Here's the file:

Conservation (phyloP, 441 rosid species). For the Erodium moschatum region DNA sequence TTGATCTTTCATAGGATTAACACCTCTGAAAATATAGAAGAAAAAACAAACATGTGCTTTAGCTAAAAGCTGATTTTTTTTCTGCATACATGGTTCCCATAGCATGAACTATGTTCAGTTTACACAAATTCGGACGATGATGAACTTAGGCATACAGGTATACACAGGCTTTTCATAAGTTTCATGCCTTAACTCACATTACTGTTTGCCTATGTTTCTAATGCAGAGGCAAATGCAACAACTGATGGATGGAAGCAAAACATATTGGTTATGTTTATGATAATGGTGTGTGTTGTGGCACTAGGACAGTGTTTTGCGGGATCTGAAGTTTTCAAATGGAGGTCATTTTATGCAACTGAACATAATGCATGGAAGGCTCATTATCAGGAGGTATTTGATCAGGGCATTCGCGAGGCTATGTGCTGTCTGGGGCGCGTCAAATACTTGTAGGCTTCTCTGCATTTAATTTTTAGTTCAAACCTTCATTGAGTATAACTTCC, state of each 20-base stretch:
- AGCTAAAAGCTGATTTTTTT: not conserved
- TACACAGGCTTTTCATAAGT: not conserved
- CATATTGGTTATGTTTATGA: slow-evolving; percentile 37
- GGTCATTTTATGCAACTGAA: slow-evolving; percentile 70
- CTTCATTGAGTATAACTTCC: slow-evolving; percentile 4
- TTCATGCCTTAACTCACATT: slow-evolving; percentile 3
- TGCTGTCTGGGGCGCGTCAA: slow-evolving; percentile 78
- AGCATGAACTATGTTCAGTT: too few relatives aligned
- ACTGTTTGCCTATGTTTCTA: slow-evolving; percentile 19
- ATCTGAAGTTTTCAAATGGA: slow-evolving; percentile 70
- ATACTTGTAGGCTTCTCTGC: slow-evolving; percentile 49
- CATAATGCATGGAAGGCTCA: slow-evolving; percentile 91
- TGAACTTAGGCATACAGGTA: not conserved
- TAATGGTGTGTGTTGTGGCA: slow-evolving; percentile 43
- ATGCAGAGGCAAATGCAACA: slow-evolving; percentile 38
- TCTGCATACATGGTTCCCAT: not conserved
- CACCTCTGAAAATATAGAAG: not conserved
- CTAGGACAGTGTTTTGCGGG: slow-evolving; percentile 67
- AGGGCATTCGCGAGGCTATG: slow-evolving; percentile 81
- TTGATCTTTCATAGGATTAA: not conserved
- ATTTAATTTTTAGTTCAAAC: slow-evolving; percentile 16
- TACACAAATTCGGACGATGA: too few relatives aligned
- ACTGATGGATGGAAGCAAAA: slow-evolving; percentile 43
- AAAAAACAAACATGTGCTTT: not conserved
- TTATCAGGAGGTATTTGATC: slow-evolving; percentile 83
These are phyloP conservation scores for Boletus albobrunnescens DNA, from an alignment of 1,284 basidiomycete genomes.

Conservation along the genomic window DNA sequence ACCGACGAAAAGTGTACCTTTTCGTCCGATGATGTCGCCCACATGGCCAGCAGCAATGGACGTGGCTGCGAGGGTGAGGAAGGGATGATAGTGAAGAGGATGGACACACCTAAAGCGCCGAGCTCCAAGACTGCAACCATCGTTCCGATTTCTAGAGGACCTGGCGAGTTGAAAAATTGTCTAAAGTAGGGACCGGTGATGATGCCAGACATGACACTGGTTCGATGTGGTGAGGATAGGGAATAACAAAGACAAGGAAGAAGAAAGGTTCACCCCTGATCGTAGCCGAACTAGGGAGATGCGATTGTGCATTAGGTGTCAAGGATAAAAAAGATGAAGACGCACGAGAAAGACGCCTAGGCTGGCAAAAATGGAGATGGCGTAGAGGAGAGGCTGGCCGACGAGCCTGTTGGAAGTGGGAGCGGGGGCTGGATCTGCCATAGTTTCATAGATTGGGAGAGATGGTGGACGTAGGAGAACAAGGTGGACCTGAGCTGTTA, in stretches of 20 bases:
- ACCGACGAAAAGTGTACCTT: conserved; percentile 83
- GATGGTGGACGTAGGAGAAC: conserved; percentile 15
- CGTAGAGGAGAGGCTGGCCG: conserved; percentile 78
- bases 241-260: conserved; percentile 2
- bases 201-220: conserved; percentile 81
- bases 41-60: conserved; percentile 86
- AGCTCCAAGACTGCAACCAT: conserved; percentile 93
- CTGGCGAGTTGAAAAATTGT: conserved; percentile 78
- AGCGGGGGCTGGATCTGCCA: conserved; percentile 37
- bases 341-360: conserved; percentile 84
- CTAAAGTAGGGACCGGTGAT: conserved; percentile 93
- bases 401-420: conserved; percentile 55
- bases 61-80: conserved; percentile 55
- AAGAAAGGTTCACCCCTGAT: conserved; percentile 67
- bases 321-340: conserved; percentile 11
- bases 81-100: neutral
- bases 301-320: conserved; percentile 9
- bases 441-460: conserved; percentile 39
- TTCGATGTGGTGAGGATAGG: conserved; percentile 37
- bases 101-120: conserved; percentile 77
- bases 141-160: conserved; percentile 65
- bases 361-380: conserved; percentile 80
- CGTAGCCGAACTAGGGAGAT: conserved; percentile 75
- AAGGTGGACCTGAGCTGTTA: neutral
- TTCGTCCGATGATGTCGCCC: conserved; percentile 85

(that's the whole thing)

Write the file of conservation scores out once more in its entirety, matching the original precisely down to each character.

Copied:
Conservation (phyloP, 441 rosid species). For the Erodium moschatum region DNA sequence TTGATCTTTCATAGGATTAACACCTCTGAAAATATAGAAGAAAAAACAAACATGTGCTTTAGCTAAAAGCTGATTTTTTTTCTGCATACATGGTTCCCATAGCATGAACTATGTTCAGTTTACACAAATTCGGACGATGATGAACTTAGGCATACAGGTATACACAGGCTTTTCATAAGTTTCATGCCTTAACTCACATTACTGTTTGCCTATGTTTCTAATGCAGAGGCAAATGCAACAACTGATGGATGGAAGCAAAACATATTGGTTATGTTTATGATAATGGTGTGTGTTGTGGCACTAGGACAGTGTTTTGCGGGATCTGAAGTTTTCAAATGGAGGTCATTTTATGCAACTGAACATAATGCATGGAAGGCTCATTATCAGGAGGTATTTGATCAGGGCATTCGCGAGGCTATGTGCTGTCTGGGGCGCGTCAAATACTTGTAGGCTTCTCTGCATTTAATTTTTAGTTCAAACCTTCATTGAGTATAACTTCC, state of each 20-base stretch:
- AGCTAAAAGCTGATTTTTTT: not conserved
- TACACAGGCTTTTCATAAGT: not conserved
- CATATTGGTTATGTTTATGA: slow-evolving; percentile 37
- GGTCATTTTATGCAACTGAA: slow-evolving; percentile 70
- CTTCATTGAGTATAACTTCC: slow-evolving; percentile 4
- TTCATGCCTTAACTCACATT: slow-evolving; percentile 3
- TGCTGTCTGGGGCGCGTCAA: slow-evolving; percentile 78
- AGCATGAACTATGTTCAGTT: too few relatives aligned
- ACTGTTTGCCTATGTTTCTA: slow-evolving; percentile 19
- ATCTGAAGTTTTCAAATGGA: slow-evolving; percentile 70
- ATACTTGTAGGCTTCTCTGC: slow-evolving; percentile 49
- CATAATGCATGGAAGGCTCA: slow-evolving; percentile 91
- TGAACTTAGGCATACAGGTA: not conserved
- TAATGGTGTGTGTTGTGGCA: slow-evolving; percentile 43
- ATGCAGAGGCAAATGCAACA: slow-evolving; percentile 38
- TCTGCATACATGGTTCCCAT: not conserved
- CACCTCTGAAAATATAGAAG: not conserved
- CTAGGACAGTGTTTTGCGGG: slow-evolving; percentile 67
- AGGGCATTCGCGAGGCTATG: slow-evolving; percentile 81
- TTGATCTTTCATAGGATTAA: not conserved
- ATTTAATTTTTAGTTCAAAC: slow-evolving; percentile 16
- TACACAAATTCGGACGATGA: too few relatives aligned
- ACTGATGGATGGAAGCAAAA: slow-evolving; percentile 43
- AAAAAACAAACATGTGCTTT: not conserved
- TTATCAGGAGGTATTTGATC: slow-evolving; percentile 83
These are phyloP conservation scores for Boletus albobrunnescens DNA, from an alignment of 1,284 basidiomycete genomes.

Conservation along the genomic window DNA sequence ACCGACGAAAAGTGTACCTTTTCGTCCGATGATGTCGCCCACATGGCCAGCAGCAATGGACGTGGCTGCGAGGGTGAGGAAGGGATGATAGTGAAGAGGATGGACACACCTAAAGCGCCGAGCTCCAAGACTGCAACCATCGTTCCGATTTCTAGAGGACCTGGCGAGTTGAAAAATTGTCTAAAGTAGGGACCGGTGATGATGCCAGACATGACACTGGTTCGATGTGGTGAGGATAGGGAATAACAAAGACAAGGAAGAAGAAAGGTTCACCCCTGATCGTAGCCGAACTAGGGAGATGCGATTGTGCATTAGGTGTCAAGGATAAAAAAGATGAAGACGCACGAGAAAGACGCCTAGGCTGGCAAAAATGGAGATGGCGTAGAGGAGAGGCTGGCCGACGAGCCTGTTGGAAGTGGGAGCGGGGGCTGGATCTGCCATAGTTTCATAGATTGGGAGAGATGGTGGACGTAGGAGAACAAGGTGGACCTGAGCTGTTA, in stretches of 20 bases:
- ACCGACGAAAAGTGTACCTT: conserved; percentile 83
- GATGGTGGACGTAGGAGAAC: conserved; percentile 15
- CGTAGAGGAGAGGCTGGCCG: conserved; percentile 78
- bases 241-260: conserved; percentile 2
- bases 201-220: conserved; percentile 81
- bases 41-60: conserved; percentile 86
- AGCTCCAAGACTGCAACCAT: conserved; percentile 93
- CTGGCGAGTTGAAAAATTGT: conserved; percentile 78
- AGCGGGGGCTGGATCTGCCA: conserved; percentile 37
- bases 341-360: conserved; percentile 84
- CTAAAGTAGGGACCGGTGAT: conserved; percentile 93
- bases 401-420: conserved; percentile 55
- bases 61-80: conserved; percentile 55
- AAGAAAGGTTCACCCCTGAT: conserved; percentile 67
- bases 321-340: conserved; percentile 11
- bases 81-100: neutral
- bases 301-320: conserved; percentile 9
- bases 441-460: conserved; percentile 39
- TTCGATGTGGTGAGGATAGG: conserved; percentile 37
- bases 101-120: conserved; percentile 77
- bases 141-160: conserved; percentile 65
- bases 361-380: conserved; percentile 80
- CGTAGCCGAACTAGGGAGAT: conserved; percentile 75
- AAGGTGGACCTGAGCTGTTA: neutral
- TTCGTCCGATGATGTCGCCC: conserved; percentile 85